In the aftermath of September 11th, 2001, war was declared, officially and unofficially, against terrorism – Islamic fundamental fascists – which the media insists in referring to them as mere insurgents. It is not a conventional war, as wars go; and requires tactics and strategies against an enemy that bears no specific national flag, wears no specific uniform, and kills women and children indiscriminately, utilizing fear to achieve their goal of Islamic world domination.
Yet, as the photo depicts at left, there are people who want freedom from tyranny and terror. Not everyone from a geographical place was raised in racist hate and religious fanaticism. They deserve help from free nations, and we must keep free nations from being overrun — internally and externally. The enemy of our enemy is not our friend. We must change with the conditions and deal with it on those levels.
The American Civil Liberties Union
, like too many organizations, began with a clear and honorable agenda – a reason to exist. Today, they have degraded themselves into an organization of hypocrisy and pettiness. The ACLU
filed a lawsuit according to Matt Spetalnick
, to seek Justice Department memos justifying the targeted killings, such as the strike against dual U.S.-Yemeni citizen Anwar al-Awlaki last year
They are trying to prove that the use of drone strikes against terrorists is “unlawful and dangerous”.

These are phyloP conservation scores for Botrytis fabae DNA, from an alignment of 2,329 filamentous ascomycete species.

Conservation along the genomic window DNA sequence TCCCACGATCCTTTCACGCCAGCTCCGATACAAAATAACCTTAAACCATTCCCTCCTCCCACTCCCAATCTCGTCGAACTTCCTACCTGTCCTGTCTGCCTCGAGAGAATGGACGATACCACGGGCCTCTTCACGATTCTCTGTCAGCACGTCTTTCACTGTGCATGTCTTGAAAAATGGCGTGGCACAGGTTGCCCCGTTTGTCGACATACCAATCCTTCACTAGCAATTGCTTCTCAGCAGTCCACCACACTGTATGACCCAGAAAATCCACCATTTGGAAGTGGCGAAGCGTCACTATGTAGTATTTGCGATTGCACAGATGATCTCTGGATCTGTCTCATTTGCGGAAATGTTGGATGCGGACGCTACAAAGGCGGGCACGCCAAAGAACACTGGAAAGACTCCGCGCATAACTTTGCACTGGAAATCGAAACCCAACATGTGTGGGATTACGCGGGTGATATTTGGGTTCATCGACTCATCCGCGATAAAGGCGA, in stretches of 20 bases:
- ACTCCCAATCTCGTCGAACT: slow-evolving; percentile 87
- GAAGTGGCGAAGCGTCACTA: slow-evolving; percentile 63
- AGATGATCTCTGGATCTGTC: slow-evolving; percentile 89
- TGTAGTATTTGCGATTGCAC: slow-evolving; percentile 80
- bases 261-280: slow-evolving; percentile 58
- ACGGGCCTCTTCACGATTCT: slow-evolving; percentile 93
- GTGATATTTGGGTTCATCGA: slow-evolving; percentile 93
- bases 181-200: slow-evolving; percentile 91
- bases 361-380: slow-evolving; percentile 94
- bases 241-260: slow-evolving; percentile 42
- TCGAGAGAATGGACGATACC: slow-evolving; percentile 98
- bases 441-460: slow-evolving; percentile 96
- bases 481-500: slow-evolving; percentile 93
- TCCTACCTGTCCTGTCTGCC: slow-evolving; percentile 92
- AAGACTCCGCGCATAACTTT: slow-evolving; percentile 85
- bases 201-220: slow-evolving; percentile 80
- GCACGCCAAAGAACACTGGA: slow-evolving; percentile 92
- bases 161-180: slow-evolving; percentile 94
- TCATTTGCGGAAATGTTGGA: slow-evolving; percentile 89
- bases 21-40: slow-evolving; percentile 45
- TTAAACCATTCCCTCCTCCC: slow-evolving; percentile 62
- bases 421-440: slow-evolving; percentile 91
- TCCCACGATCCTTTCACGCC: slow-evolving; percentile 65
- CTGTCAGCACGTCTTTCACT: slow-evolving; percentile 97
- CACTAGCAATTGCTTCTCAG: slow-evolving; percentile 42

speech on the anniversary of the killing of al Qaeda leader, Osama bin Laden
, as the chief counter-terrorism adviser to President Barack Obama, defends use of drones in modern anti-terrorist warfare.
, director of the ACLU National Security Project, who defends terrorists providing them more rights than their victims, stated:
We continue to believe, based on the information available, that the program itself is not just unlawful but dangerous. It is dangerous to characterize the entire planet as a battlefield.
|Out of Touch with Reality
Hello? Is anyone home, Shamsi? The Islamic fascist fundamentalists have not only MADE the world their battlefield, but their agenda is to dominate it!
One can understand that Shamsi is out of touch with reality when it comes to national security (of any nation) because she served as a Senior Adviser to the UN – another organization that not only outlived its usefulness, but has degraded its original purpose. Think of it: the Human Rights committee within the United Nations has members of nations that are guilty of transgressions against human rights.